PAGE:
It is hard to say that the ANC has no capacity and willpower of refocusing itself on the substantial issues of the freedom struggle. The ideal of liberation has been put on the back burner in favour of the stomach.
Yes, it’s our turn to eat. It’s the force and power of the stomach that has made it so spectacularly easy for Seme’s organisation to be usurped by our oppressors, the Broederbond. And we are in big trouble, as black people.
My friend further argues (and I begrudgingly agree with him) that, having captured the soul of the ANC, its usurpers will within two decades “have no resistance when they work to take over the soul of the country”.
We have had a disappointing leadership that got distracted by the politics of selfishness and eating to an extent that black people have lost vigilance about crucial matters of their existence. It’s scary, but as things go, we are going back to apartheid rule! Whither the ANC? It’s gone to the enemy.
The problems of the ANC lie in the fact that the organisation has lost focus and veered off the road towards the total liberation of Afrikan people, and that it lacks unity (of Afrikan people). Instead it has individuals and leaders who bat for the race enemy in order to be affirmed by them.
It’s no wonder today, the suffering communities are only black, victims of murders and shooting and many other social ills are black people.
All these under a so-called black government! But, Frantz Fanon makes the point that a black person “selects himself as an object capable of carrying the burden of original sin. The white man chooses the black man for this function, and the black man who is white also chooses the black man”.
This is exactly what the 28 years of the so-called freedom under the ANC has been for black people. This is antithetical to Seme’s strong message of “race pride” or pan-Afrikanism in terms of which “African people have the pride in the African blood which runs through their brains”.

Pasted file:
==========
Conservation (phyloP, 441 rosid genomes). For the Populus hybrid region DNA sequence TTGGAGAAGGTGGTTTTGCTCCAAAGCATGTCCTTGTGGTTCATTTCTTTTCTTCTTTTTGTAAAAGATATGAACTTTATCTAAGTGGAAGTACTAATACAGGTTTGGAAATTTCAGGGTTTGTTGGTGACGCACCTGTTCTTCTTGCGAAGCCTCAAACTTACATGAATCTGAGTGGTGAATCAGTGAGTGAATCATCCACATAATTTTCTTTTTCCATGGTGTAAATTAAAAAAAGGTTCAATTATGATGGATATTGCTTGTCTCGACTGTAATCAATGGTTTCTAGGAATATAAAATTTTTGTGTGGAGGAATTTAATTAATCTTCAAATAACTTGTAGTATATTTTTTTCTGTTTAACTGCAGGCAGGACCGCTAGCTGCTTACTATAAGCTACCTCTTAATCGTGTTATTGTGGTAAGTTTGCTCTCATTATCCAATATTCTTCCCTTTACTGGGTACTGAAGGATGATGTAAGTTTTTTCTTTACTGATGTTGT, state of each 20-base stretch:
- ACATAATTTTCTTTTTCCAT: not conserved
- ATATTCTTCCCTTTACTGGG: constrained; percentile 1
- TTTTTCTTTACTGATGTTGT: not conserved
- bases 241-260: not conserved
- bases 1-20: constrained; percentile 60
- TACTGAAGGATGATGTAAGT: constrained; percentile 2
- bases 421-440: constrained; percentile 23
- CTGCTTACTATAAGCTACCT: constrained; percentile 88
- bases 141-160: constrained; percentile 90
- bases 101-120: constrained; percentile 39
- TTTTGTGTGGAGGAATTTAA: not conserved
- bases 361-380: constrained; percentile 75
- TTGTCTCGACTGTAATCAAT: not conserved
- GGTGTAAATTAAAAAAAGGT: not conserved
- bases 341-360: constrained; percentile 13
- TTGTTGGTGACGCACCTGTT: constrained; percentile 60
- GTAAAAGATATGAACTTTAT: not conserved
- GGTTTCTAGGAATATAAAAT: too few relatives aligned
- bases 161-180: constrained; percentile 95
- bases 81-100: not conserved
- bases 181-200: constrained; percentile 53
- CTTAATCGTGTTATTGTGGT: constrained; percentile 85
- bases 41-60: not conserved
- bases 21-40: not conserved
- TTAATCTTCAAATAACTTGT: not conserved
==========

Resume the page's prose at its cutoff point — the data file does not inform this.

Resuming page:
I certainly think our leaders have lost the consciousness propagated by Seme. A typical “black skin, white masks” scenario portrayed by Frantz Fanon indeed.
Seme emphasised the importance of unity. He asserted that “we shall be made slaves indeed unless we can unite and become a nation. If we desire unity then we must form the African National Congress into a solid and impregnable fortress for the defence of our Liberty, even on this Continent”.
However, the ANC of today is, as I have said, incapable of uniting itself, let alone the nation. It’s sad that members of the ANC know what to do in order to salvage what’s left of Seme’s organisation. And it’s such a simple thing; the problem, however, is that it’s a principle and truthful thing to do.
But, as you know, truth and principle are inconvenient.
To this extent, the present members of the ANC don’t seem to love the ANC, for if they did, they would forget about their stomachs and summon courage to kick white monopoly capital out of their fold. In honour of the founder of the organisation, Seme, and the likes of Lembede and AP Mda.
In the ideal sense, the ANC government, if it had consciousness, self-pride and respect of their own people, the natives of this land, they would have appreciated the harsh reality that the lives of black people or black communities are simply sites of disasters, if not dungeons of hell and pain characterised by poverty, hunger, crime, disease and deaths.
And such conditions should be treated as a state of disaster, and such determination should direct the nature of our response or intervention.
I was quite pleased that a YCL leader eloquently made this point with reference to the state of unemployment and poverty to say the government should adopt the same attitude it did when dealing with the onset of Covid-19.
However, that is a display of reactive leadership, a leadership that does not plan beyond the horizon of their noses. I argue that we should invest in our infrastructure and other human resource-related aspects if we need to be prepared for disasters.
In fact, former UN secretary, Kofi Annan, expressed this viewpoint quite presciently, “The value of the investment we made in disaster prevention is not tangible, but it is the disasters that did not happen”. Unfortunately, given the neglect of the last 28 years, we are forced to take the “firefighter” approach that the YCL leader alluded to.
I know this will not happen because the ANC has lost focus of the real mission of the freedom struggle, and is obsessively focused on self-serving practices, elections and so forth.
So, the classic question arises, once again: what is to be done? Pixley ka Isaka Seme would have, already in 1932, spoken to black people in this country thus: “The present is very bad indeed for you, but the future is bound to be worse for you and your children unless we all unite”.
Although Seme spoke in the context where the ANC then was the only liberation organisation, it is clear today that the way to liberation for black people is not the ANC way. Mayibuye iAfrika. Izwe Lethu!
David Letsoalo is a Sankarist, an activist and Law academic